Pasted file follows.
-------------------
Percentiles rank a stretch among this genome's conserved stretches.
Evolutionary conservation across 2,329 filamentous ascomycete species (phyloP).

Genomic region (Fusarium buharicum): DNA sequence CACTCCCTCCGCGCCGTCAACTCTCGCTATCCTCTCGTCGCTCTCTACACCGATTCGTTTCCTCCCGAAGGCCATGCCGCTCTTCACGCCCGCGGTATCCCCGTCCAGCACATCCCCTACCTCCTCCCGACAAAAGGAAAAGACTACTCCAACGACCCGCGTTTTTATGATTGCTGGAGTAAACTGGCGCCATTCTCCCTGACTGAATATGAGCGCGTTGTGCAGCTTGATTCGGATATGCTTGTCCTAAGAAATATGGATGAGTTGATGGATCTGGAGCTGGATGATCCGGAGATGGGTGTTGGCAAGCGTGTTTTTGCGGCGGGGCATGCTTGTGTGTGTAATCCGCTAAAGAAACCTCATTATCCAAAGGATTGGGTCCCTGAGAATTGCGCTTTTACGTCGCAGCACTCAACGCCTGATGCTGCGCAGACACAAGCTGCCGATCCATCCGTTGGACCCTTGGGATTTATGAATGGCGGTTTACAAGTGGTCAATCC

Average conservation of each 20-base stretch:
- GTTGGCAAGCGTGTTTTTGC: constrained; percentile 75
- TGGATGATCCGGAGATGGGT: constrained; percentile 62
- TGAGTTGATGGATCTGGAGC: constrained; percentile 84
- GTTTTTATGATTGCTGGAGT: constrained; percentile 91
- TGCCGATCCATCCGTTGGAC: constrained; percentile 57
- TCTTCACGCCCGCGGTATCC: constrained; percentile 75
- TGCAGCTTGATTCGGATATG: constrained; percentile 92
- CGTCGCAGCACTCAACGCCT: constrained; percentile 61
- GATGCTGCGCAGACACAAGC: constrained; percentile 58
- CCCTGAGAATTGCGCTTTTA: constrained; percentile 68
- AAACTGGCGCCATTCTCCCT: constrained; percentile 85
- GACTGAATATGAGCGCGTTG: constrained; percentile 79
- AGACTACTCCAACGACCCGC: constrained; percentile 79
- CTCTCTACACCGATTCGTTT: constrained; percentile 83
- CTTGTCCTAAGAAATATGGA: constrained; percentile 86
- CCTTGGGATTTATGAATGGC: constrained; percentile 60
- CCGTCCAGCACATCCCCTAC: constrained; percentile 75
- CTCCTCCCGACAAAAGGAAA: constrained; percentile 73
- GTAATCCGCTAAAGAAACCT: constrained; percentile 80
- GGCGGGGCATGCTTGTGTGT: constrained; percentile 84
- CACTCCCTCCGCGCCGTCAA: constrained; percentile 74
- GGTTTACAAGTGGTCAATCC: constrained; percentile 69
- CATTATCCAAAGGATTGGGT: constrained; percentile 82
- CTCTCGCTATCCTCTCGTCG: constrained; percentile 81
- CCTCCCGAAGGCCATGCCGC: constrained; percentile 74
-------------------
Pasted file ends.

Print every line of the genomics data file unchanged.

Percentiles rank a stretch among this genome's conserved stretches.
Evolutionary conservation across 2,329 filamentous ascomycete species (phyloP).

Genomic region (Fusarium buharicum): DNA sequence CACTCCCTCCGCGCCGTCAACTCTCGCTATCCTCTCGTCGCTCTCTACACCGATTCGTTTCCTCCCGAAGGCCATGCCGCTCTTCACGCCCGCGGTATCCCCGTCCAGCACATCCCCTACCTCCTCCCGACAAAAGGAAAAGACTACTCCAACGACCCGCGTTTTTATGATTGCTGGAGTAAACTGGCGCCATTCTCCCTGACTGAATATGAGCGCGTTGTGCAGCTTGATTCGGATATGCTTGTCCTAAGAAATATGGATGAGTTGATGGATCTGGAGCTGGATGATCCGGAGATGGGTGTTGGCAAGCGTGTTTTTGCGGCGGGGCATGCTTGTGTGTGTAATCCGCTAAAGAAACCTCATTATCCAAAGGATTGGGTCCCTGAGAATTGCGCTTTTACGTCGCAGCACTCAACGCCTGATGCTGCGCAGACACAAGCTGCCGATCCATCCGTTGGACCCTTGGGATTTATGAATGGCGGTTTACAAGTGGTCAATCC

Average conservation of each 20-base stretch:
- GTTGGCAAGCGTGTTTTTGC: constrained; percentile 75
- TGGATGATCCGGAGATGGGT: constrained; percentile 62
- TGAGTTGATGGATCTGGAGC: constrained; percentile 84
- GTTTTTATGATTGCTGGAGT: constrained; percentile 91
- TGCCGATCCATCCGTTGGAC: constrained; percentile 57
- TCTTCACGCCCGCGGTATCC: constrained; percentile 75
- TGCAGCTTGATTCGGATATG: constrained; percentile 92
- CGTCGCAGCACTCAACGCCT: constrained; percentile 61
- GATGCTGCGCAGACACAAGC: constrained; percentile 58
- CCCTGAGAATTGCGCTTTTA: constrained; percentile 68
- AAACTGGCGCCATTCTCCCT: constrained; percentile 85
- GACTGAATATGAGCGCGTTG: constrained; percentile 79
- AGACTACTCCAACGACCCGC: constrained; percentile 79
- CTCTCTACACCGATTCGTTT: constrained; percentile 83
- CTTGTCCTAAGAAATATGGA: constrained; percentile 86
- CCTTGGGATTTATGAATGGC: constrained; percentile 60
- CCGTCCAGCACATCCCCTAC: constrained; percentile 75
- CTCCTCCCGACAAAAGGAAA: constrained; percentile 73
- GTAATCCGCTAAAGAAACCT: constrained; percentile 80
- GGCGGGGCATGCTTGTGTGT: constrained; percentile 84
- CACTCCCTCCGCGCCGTCAA: constrained; percentile 74
- GGTTTACAAGTGGTCAATCC: constrained; percentile 69
- CATTATCCAAAGGATTGGGT: constrained; percentile 82
- CTCTCGCTATCCTCTCGTCG: constrained; percentile 81
- CCTCCCGAAGGCCATGCCGC: constrained; percentile 74